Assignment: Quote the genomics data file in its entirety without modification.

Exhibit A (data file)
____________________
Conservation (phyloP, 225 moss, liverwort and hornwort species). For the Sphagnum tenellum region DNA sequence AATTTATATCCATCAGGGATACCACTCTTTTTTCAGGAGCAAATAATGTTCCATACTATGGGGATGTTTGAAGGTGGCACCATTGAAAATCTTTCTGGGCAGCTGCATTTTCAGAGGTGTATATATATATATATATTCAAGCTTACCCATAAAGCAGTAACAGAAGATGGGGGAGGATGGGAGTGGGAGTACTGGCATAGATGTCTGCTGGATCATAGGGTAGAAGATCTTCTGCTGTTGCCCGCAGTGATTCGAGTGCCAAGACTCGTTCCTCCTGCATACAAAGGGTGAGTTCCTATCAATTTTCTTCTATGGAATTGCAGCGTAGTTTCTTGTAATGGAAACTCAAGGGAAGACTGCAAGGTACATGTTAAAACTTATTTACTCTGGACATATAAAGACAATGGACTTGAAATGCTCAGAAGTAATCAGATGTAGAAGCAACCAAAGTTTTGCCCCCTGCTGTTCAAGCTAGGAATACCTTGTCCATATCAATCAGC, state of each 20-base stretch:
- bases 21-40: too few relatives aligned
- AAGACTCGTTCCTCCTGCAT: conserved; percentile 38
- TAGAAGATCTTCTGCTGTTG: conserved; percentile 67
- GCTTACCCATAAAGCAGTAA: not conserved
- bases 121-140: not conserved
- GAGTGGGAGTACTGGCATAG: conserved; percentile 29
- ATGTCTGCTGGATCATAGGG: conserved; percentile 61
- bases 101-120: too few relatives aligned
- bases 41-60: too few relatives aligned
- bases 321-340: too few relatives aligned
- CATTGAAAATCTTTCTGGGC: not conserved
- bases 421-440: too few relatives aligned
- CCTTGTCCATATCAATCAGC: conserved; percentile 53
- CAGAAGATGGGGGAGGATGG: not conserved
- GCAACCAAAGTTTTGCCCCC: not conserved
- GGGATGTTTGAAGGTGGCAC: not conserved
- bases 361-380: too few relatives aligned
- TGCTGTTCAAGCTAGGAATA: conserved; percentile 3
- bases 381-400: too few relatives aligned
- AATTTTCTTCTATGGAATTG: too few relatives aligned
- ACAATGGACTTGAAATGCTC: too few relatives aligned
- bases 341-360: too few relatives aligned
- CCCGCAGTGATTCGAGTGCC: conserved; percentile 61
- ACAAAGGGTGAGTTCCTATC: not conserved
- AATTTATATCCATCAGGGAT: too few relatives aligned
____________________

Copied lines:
Conservation (phyloP, 225 moss, liverwort and hornwort species). For the Sphagnum tenellum region DNA sequence AATTTATATCCATCAGGGATACCACTCTTTTTTCAGGAGCAAATAATGTTCCATACTATGGGGATGTTTGAAGGTGGCACCATTGAAAATCTTTCTGGGCAGCTGCATTTTCAGAGGTGTATATATATATATATATTCAAGCTTACCCATAAAGCAGTAACAGAAGATGGGGGAGGATGGGAGTGGGAGTACTGGCATAGATGTCTGCTGGATCATAGGGTAGAAGATCTTCTGCTGTTGCCCGCAGTGATTCGAGTGCCAAGACTCGTTCCTCCTGCATACAAAGGGTGAGTTCCTATCAATTTTCTTCTATGGAATTGCAGCGTAGTTTCTTGTAATGGAAACTCAAGGGAAGACTGCAAGGTACATGTTAAAACTTATTTACTCTGGACATATAAAGACAATGGACTTGAAATGCTCAGAAGTAATCAGATGTAGAAGCAACCAAAGTTTTGCCCCCTGCTGTTCAAGCTAGGAATACCTTGTCCATATCAATCAGC, state of each 20-base stretch:
- bases 21-40: too few relatives aligned
- AAGACTCGTTCCTCCTGCAT: conserved; percentile 38
- TAGAAGATCTTCTGCTGTTG: conserved; percentile 67
- GCTTACCCATAAAGCAGTAA: not conserved
- bases 121-140: not conserved
- GAGTGGGAGTACTGGCATAG: conserved; percentile 29
- ATGTCTGCTGGATCATAGGG: conserved; percentile 61
- bases 101-120: too few relatives aligned
- bases 41-60: too few relatives aligned
- bases 321-340: too few relatives aligned
- CATTGAAAATCTTTCTGGGC: not conserved
- bases 421-440: too few relatives aligned
- CCTTGTCCATATCAATCAGC: conserved; percentile 53
- CAGAAGATGGGGGAGGATGG: not conserved
- GCAACCAAAGTTTTGCCCCC: not conserved
- GGGATGTTTGAAGGTGGCAC: not conserved
- bases 361-380: too few relatives aligned
- TGCTGTTCAAGCTAGGAATA: conserved; percentile 3
- bases 381-400: too few relatives aligned
- AATTTTCTTCTATGGAATTG: too few relatives aligned
- ACAATGGACTTGAAATGCTC: too few relatives aligned
- bases 341-360: too few relatives aligned
- CCCGCAGTGATTCGAGTGCC: conserved; percentile 61
- ACAAAGGGTGAGTTCCTATC: not conserved
- AATTTATATCCATCAGGGAT: too few relatives aligned